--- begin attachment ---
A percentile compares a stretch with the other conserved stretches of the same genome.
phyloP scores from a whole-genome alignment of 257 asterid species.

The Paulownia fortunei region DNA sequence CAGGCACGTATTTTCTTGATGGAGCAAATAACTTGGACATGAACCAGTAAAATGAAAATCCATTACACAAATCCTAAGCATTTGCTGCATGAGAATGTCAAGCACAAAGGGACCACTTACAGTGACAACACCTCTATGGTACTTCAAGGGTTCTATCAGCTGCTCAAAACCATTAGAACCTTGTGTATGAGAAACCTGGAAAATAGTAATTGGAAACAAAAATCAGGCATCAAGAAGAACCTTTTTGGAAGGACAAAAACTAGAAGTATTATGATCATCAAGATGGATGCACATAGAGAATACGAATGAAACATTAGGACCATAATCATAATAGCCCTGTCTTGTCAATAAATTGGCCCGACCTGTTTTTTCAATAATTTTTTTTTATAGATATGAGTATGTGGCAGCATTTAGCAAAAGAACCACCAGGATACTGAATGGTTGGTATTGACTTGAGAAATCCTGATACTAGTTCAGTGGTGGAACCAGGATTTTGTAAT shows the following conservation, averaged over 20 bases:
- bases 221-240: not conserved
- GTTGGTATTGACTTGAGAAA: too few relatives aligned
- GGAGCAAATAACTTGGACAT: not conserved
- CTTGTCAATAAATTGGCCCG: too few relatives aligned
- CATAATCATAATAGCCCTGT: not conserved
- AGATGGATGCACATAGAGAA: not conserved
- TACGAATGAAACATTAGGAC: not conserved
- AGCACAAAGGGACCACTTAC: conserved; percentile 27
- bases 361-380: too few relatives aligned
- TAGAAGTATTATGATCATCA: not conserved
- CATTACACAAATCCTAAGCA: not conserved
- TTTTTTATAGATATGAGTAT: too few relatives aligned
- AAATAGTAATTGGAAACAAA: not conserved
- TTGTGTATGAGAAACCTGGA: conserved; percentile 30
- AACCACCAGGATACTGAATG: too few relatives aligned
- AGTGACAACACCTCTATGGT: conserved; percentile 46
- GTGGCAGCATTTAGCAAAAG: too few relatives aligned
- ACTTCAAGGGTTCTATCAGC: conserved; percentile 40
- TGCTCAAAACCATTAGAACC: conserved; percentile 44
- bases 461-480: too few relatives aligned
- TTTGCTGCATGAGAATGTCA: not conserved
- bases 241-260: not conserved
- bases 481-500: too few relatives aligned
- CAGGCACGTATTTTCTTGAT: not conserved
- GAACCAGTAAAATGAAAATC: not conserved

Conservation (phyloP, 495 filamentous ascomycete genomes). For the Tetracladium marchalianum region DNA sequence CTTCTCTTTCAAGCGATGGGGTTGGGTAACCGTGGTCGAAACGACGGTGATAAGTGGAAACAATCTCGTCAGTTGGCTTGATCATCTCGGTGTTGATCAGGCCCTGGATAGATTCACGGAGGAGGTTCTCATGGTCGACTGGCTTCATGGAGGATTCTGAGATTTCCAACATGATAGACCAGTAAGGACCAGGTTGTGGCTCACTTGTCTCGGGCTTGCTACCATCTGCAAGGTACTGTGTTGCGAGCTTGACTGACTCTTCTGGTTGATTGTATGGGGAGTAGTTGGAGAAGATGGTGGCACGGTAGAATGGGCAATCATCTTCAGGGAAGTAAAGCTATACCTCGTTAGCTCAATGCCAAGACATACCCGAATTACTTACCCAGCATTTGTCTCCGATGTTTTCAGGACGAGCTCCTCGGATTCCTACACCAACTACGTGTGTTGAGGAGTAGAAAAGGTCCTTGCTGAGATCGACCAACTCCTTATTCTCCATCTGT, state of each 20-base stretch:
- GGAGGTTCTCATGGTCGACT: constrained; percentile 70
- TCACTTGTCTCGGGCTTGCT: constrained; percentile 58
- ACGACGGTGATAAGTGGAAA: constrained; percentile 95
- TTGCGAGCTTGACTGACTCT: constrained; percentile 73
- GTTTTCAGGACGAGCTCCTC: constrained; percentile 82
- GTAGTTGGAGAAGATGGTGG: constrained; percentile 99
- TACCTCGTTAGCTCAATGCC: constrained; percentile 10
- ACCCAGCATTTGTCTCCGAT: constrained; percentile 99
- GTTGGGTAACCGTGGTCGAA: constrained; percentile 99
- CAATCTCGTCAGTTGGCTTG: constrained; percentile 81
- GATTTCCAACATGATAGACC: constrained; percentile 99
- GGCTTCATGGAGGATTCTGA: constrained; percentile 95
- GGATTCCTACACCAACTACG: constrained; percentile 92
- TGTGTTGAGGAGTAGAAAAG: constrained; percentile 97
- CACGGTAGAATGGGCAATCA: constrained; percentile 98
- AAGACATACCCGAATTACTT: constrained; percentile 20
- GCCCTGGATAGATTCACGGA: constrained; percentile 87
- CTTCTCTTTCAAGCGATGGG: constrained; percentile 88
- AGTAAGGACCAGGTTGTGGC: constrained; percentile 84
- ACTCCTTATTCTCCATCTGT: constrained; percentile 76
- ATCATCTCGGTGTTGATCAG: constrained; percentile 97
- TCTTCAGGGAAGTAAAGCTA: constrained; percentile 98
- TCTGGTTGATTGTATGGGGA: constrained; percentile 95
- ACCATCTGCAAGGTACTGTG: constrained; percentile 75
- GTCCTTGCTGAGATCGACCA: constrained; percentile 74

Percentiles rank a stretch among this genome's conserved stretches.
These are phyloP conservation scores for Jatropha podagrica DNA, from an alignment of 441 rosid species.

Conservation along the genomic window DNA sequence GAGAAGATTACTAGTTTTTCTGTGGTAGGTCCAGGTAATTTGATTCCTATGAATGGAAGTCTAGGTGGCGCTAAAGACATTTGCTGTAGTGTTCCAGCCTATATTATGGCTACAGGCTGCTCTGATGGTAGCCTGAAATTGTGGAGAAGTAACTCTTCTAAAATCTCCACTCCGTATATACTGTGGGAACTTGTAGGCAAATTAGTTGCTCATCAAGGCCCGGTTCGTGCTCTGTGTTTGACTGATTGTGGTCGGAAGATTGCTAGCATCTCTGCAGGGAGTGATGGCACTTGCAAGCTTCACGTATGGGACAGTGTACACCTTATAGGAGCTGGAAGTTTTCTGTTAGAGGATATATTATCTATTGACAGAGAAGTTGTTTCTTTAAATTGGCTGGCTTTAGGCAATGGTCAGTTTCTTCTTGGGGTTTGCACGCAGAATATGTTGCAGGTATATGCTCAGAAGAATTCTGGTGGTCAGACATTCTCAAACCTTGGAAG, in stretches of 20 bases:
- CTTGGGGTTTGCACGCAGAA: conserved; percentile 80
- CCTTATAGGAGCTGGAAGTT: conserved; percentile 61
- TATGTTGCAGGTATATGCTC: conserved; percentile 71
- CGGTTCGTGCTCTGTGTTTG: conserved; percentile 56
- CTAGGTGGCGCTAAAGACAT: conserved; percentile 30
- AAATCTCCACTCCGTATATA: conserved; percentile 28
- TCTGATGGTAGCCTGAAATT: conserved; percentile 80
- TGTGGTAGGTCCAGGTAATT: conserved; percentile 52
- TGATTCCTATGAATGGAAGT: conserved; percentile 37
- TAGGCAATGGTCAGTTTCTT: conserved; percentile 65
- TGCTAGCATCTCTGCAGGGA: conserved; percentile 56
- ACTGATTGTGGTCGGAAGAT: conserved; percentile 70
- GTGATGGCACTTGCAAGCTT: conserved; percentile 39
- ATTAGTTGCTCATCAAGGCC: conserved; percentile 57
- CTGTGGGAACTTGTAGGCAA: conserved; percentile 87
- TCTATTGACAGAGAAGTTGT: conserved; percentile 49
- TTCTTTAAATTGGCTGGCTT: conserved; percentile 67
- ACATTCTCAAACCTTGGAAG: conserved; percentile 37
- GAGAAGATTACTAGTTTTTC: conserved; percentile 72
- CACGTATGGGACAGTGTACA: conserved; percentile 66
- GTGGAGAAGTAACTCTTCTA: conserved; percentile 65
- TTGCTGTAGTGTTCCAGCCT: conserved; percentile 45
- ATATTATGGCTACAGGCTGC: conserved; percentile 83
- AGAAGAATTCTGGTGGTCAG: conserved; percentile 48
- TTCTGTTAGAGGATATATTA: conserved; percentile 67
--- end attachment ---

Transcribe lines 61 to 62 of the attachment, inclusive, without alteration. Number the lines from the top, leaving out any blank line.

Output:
- CGGTTCGTGCTCTGTGTTTG: conserved; percentile 56
- CTAGGTGGCGCTAAAGACAT: conserved; percentile 30